• Heat a grilling pan over medium-high heat, add the steaks and cook 3 -4 minutes per side or until desired doneness. Let steak stand 5 minutes before cutting across the grain into thin slices.
  • Divide the lettuce and parsley between to large salad bowls. Arrange onion, avocado, tomatoes, croutons and crumbled blue cheese on lettuce. Top with sliced steak. Serve with dressing of your choice.
Keyword Beef, Salad, Spaghetti Seasoning, Steak Seasoning

Smoked Salmon Pizza

A homemade pizza dough smoldered in a cheesy white sauce with slivers of smoked salmon, spinach, a bite of fresh dill, and smothered in provolone and mozzarella.

The first time I had this pizza was back in my college days and you know all college students are pizza connoisseur. At least, it was a constant staple in my diet. Dinner on Saturday and breakfast all week long. Perfect for a broke college student. So when I say this pizza is delicious you can trust me. A few decades later and it is still one of my favorite pizzas. Definitely in the top five.

Salmon & Dill:

Salmon and dill is the perfect blend of flavors. It may not be as synonymous as peanut butter and jelly, but it should be. Dill adds that perfect delicate kick to salmon giving it a light herby taste that allows the rich and buttery flavor of the salmon to stand out.

Smoked Salmon:

Smoked salmon is considered a delicacy and often carries the price tag as such, but it is worth it. Do not use regular salmon or you will miss the complexity of this pizza. I use sliced smoked salmon because I like the look of it on the pizza, but you can break up a fillet if you cannot find sliced. Smoked salmon is usually in the meat department in most grocery stores.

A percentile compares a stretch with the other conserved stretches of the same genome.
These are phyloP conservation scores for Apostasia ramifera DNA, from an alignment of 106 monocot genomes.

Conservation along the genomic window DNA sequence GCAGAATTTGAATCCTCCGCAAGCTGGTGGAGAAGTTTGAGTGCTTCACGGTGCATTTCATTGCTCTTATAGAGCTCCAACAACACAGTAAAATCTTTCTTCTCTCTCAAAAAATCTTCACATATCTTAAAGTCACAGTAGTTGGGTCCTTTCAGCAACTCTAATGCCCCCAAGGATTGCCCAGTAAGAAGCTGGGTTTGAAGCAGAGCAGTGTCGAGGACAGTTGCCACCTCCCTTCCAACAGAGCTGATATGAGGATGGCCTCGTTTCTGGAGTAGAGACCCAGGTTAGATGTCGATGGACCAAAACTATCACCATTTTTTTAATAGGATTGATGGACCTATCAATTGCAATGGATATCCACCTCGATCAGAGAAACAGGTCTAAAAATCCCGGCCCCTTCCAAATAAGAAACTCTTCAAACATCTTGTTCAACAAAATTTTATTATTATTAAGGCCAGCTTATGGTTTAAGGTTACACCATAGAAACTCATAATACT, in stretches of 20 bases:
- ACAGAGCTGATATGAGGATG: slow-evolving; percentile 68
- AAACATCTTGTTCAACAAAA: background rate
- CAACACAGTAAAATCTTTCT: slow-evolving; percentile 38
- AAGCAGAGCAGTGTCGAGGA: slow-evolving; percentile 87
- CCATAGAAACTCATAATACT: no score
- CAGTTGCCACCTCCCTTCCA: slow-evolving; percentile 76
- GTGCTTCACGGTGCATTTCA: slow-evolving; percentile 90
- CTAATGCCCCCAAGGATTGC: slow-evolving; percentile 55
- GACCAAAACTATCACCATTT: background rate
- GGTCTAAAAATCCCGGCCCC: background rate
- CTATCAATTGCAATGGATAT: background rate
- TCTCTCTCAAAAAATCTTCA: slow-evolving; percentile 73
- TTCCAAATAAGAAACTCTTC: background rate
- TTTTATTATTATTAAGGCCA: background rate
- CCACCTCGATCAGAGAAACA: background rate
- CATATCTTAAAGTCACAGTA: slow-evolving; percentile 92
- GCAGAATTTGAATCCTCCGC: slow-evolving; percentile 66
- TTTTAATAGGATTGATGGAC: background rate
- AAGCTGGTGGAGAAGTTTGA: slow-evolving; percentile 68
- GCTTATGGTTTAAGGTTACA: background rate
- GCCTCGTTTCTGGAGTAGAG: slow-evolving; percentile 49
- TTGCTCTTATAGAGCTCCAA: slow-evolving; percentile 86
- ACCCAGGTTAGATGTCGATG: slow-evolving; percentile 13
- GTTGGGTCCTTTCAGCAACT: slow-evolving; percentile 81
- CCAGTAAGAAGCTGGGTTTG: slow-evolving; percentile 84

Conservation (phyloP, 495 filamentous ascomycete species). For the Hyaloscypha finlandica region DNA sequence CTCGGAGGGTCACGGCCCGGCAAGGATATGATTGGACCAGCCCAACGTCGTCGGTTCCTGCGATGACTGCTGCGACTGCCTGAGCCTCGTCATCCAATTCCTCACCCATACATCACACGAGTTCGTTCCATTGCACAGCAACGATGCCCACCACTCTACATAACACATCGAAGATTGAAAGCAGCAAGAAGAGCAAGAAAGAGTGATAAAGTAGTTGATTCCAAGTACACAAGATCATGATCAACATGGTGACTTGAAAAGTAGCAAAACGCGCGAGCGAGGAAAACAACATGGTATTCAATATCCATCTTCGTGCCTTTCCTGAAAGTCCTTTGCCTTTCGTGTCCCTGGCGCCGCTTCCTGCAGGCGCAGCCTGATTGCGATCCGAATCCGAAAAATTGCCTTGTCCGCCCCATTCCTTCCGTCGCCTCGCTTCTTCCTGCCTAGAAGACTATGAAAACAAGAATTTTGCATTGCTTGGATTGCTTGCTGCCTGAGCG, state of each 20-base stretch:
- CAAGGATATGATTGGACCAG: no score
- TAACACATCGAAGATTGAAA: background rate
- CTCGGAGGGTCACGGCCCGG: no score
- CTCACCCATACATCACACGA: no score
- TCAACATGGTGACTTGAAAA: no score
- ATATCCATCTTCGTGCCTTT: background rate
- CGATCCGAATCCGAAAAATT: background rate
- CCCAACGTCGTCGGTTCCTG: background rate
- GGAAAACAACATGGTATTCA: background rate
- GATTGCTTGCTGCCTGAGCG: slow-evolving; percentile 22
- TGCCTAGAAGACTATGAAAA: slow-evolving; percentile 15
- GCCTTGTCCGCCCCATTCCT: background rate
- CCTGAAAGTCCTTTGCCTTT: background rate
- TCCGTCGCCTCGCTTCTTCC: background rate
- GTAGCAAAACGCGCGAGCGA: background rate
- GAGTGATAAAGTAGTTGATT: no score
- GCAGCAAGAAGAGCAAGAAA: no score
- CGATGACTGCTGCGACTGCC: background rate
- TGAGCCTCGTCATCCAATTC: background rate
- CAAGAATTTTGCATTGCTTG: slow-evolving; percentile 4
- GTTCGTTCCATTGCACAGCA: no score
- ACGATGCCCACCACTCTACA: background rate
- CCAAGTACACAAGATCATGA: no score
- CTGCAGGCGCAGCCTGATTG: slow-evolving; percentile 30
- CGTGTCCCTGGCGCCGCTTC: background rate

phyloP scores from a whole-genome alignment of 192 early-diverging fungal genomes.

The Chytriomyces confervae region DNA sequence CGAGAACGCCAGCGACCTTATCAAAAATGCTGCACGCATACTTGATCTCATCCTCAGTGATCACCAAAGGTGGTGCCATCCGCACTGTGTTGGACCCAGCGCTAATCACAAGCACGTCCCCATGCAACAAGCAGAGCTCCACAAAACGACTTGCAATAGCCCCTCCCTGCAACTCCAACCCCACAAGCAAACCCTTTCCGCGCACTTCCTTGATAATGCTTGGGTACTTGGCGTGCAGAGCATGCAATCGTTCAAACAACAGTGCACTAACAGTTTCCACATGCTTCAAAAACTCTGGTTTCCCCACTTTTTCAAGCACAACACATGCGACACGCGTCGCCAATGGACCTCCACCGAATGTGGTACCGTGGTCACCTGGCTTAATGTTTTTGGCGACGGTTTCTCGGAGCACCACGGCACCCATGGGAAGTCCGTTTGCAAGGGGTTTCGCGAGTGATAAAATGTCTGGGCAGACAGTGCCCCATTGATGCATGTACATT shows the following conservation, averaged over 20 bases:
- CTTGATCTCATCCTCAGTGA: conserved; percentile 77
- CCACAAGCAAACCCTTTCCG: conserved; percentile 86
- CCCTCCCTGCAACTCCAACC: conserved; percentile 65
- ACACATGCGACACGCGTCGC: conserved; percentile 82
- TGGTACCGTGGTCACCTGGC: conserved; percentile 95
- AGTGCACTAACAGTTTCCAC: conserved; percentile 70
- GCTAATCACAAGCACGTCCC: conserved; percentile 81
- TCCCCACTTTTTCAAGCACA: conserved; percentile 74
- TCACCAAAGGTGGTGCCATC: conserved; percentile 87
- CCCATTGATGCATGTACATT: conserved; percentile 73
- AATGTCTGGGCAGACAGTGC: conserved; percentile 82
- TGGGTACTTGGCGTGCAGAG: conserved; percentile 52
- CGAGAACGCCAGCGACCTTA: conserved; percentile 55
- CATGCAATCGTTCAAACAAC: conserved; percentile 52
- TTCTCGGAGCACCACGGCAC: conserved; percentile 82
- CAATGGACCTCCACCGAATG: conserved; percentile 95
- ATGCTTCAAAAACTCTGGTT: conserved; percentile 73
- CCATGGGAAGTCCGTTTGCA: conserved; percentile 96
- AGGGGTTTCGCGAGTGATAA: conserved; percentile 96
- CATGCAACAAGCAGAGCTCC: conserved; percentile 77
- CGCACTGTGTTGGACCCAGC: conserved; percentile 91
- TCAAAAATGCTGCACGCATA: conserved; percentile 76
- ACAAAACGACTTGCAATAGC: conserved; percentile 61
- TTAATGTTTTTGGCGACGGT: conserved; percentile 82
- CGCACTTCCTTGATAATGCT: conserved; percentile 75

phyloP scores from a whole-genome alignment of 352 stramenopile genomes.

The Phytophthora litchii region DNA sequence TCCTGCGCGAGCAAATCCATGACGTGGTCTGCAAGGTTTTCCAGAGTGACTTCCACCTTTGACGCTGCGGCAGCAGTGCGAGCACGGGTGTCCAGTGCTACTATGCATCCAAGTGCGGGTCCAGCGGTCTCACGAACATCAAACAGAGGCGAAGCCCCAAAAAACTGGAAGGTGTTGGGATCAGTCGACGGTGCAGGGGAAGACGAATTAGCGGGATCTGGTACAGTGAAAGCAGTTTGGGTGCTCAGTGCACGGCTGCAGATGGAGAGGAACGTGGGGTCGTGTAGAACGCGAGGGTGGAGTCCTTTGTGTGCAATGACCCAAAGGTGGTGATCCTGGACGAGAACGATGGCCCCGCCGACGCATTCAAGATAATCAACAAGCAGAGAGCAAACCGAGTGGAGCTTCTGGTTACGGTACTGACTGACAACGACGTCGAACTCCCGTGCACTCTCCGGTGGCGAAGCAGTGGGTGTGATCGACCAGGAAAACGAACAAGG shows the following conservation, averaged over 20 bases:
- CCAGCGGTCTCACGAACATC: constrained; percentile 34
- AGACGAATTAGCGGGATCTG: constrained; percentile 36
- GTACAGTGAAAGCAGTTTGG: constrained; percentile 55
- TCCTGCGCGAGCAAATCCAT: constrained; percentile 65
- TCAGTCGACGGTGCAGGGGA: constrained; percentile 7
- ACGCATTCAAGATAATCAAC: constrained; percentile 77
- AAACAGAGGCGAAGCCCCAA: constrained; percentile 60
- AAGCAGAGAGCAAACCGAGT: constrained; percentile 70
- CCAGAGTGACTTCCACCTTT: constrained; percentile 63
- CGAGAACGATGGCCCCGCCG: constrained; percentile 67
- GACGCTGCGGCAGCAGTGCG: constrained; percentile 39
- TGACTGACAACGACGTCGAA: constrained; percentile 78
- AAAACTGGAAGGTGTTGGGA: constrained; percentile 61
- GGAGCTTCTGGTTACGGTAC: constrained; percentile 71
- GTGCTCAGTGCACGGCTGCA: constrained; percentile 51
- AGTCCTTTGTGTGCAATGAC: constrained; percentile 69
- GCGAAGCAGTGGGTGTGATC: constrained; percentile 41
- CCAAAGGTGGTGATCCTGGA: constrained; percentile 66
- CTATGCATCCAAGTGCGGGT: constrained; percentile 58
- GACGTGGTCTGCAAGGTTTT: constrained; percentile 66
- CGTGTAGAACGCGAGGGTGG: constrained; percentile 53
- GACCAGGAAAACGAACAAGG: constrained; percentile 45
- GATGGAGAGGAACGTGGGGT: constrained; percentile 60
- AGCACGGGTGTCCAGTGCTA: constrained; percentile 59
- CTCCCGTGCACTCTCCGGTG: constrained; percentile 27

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Smoked Salmon Pizza

Cedar Oak Farms
smoked salmon, cream sauce, mozzarella + provolone, smoked salmon, spinach + dill
Prep Time 10 mins
Cook Time 15 mins
Course Main Course
Cuisine Italian
Servings 2 Pizzas


Pizza Dough:

  • 1 ½ cups warm water
  • 3 tablespoons corn syrup
  • 2 envelopes active dry yeast
  • 1/4 cup olive oil
  • 2 teaspoons kosher salt
  • 4 cups pizza flour we use Janie’s Mill

Cream Sauce:

  • 1 cup heavy cream
  • 1/2 stick butter
  • 2 tablespoons cream cheese
  • 1/3 cup shredded parmesan cheese
  • 1 clove fresh garlic minced


  • 1/2 cup mozzarella
  • 1/2 cup provolone
  • 4 ounces smoked salmon
  • 2 cups fresh spinach
  • 1 clove garlic
  • 1/4 cup chopped fresh dill


  • Preheat the oven to 450˚F. Place a pizza stone or heavy baking sheet turn upside down in the oven.
  • In a 2-cup measuring cup measure out the water. Add the corn syrup and yeast, mix. Let the mixture rest for 5 minutes or until the yeast starts to bubble.
  • Pour the yeast mixture into a food processor bowl. Add the olive oil and salt. Pulse for 30 seconds. Slowly begin to add the flour one cup at time, mixing for 2 minutes between additions. Turn the dough onto a floured board. The dough will be very sticky at this point so sprinkle some extra flour on top.